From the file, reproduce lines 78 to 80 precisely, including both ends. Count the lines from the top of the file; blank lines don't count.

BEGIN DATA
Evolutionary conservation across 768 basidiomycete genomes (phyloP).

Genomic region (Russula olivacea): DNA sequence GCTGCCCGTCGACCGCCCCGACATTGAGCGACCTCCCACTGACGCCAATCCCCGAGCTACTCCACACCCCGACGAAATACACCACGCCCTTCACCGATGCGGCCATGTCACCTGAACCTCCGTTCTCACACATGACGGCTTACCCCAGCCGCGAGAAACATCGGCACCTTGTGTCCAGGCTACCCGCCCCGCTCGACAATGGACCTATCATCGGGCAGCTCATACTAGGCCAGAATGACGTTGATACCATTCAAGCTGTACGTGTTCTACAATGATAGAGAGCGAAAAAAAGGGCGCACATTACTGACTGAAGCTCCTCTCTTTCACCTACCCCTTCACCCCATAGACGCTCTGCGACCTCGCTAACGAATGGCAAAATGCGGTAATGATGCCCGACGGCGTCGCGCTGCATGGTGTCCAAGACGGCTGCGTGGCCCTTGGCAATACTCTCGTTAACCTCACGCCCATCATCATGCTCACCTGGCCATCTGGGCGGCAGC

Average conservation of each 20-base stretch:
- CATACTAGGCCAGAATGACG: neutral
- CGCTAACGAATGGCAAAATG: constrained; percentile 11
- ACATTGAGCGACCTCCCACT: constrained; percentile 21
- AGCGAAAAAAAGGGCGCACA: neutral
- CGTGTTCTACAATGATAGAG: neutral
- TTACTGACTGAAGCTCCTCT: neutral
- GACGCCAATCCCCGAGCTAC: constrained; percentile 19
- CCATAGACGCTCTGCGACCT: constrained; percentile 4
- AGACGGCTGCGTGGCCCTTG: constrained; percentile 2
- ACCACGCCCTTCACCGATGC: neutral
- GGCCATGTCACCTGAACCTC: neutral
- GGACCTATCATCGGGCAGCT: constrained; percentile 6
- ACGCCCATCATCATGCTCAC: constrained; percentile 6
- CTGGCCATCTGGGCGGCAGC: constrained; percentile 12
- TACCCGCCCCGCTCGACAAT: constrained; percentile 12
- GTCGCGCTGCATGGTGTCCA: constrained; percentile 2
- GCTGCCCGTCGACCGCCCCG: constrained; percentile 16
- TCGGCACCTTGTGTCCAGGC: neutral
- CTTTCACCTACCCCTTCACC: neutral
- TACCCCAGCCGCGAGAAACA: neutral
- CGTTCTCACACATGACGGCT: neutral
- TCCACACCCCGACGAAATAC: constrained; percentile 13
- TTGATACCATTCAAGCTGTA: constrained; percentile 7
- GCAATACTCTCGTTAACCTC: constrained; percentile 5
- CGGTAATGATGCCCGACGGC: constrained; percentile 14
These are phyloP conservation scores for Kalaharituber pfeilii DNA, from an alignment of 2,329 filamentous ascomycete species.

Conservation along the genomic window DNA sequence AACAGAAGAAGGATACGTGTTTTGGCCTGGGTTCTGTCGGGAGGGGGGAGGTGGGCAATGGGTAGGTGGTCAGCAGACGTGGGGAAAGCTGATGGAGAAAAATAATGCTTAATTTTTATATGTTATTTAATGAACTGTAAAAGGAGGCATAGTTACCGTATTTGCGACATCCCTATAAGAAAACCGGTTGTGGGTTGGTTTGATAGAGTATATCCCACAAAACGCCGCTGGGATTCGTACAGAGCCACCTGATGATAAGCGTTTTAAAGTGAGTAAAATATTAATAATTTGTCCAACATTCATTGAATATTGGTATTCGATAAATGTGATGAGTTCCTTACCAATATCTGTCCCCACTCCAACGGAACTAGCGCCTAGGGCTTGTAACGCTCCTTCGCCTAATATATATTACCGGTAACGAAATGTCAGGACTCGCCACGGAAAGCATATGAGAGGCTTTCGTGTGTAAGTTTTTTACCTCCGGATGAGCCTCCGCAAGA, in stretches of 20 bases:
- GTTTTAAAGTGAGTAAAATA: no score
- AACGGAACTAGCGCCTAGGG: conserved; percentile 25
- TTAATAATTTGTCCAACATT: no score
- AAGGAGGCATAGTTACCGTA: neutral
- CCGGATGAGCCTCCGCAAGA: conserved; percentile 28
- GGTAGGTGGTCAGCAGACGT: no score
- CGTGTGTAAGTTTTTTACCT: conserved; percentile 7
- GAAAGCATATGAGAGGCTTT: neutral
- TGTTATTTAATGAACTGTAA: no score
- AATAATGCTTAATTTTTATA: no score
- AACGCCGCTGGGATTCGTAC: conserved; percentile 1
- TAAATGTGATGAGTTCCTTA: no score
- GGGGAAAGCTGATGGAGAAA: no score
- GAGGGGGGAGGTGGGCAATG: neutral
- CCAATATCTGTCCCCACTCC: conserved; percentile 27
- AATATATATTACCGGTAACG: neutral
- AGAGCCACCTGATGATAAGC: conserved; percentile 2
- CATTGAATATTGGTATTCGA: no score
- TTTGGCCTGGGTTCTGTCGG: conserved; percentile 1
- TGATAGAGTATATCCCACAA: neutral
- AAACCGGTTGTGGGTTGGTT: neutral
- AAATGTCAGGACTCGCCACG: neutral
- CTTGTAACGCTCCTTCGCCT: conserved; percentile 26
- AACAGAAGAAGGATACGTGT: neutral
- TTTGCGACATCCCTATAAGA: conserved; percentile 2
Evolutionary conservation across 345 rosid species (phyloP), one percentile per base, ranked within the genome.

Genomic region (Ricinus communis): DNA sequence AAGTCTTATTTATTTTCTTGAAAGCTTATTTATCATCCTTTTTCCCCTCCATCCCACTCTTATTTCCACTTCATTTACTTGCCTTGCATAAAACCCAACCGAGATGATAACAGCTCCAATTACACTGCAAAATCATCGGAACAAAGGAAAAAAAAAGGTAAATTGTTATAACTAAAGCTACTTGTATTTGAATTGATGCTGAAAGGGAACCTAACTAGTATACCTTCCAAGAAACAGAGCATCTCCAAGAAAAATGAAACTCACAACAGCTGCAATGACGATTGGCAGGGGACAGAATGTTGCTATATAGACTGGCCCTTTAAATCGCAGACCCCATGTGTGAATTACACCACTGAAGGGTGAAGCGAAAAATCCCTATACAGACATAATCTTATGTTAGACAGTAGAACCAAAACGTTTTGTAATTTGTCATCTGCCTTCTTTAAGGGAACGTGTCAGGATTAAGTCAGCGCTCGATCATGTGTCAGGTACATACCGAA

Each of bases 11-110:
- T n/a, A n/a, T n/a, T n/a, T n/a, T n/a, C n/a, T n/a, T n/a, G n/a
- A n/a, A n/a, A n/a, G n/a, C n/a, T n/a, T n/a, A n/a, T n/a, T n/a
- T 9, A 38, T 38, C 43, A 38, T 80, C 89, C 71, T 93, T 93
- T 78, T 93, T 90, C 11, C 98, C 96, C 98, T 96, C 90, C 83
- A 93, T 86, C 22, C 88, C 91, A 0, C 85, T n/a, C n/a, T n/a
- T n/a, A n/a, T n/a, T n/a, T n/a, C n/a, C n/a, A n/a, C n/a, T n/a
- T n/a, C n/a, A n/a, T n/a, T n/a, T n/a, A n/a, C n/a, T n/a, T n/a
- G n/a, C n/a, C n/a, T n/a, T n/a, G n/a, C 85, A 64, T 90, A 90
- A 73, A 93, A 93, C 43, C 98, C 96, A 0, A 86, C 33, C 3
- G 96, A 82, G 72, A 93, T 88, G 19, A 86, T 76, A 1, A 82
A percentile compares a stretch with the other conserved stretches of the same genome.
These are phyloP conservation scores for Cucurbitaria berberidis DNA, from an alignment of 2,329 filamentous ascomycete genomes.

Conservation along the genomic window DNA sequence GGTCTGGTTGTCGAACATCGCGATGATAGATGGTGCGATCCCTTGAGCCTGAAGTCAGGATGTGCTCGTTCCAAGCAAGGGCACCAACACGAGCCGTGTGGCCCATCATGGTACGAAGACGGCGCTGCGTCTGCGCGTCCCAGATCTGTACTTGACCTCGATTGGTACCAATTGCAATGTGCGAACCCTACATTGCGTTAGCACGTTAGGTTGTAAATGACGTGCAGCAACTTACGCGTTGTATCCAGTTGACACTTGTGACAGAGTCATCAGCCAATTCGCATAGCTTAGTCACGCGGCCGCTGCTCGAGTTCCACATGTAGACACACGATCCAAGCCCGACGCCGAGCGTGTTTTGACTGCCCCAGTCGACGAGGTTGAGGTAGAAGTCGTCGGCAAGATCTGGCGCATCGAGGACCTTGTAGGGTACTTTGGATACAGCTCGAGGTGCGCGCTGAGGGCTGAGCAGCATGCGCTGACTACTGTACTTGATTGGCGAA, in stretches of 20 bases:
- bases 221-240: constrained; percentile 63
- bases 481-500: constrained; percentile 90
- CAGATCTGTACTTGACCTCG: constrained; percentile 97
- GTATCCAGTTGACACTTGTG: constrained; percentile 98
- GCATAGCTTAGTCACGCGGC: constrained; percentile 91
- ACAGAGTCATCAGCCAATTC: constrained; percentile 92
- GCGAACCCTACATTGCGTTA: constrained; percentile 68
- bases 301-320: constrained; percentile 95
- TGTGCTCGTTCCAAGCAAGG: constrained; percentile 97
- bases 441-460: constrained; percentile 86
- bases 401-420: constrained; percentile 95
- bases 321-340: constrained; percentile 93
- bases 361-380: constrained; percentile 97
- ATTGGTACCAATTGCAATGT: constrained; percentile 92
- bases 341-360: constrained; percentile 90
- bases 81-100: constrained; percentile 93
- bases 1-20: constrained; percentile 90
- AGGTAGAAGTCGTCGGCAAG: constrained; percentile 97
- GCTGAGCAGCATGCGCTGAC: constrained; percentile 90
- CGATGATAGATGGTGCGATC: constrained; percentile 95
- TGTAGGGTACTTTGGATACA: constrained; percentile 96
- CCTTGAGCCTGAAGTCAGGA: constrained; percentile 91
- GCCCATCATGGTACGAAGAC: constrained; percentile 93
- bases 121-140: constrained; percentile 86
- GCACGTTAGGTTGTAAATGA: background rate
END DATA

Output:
- GCGAACCCTACATTGCGTTA: constrained; percentile 68
- bases 301-320: constrained; percentile 95
- TGTGCTCGTTCCAAGCAAGG: constrained; percentile 97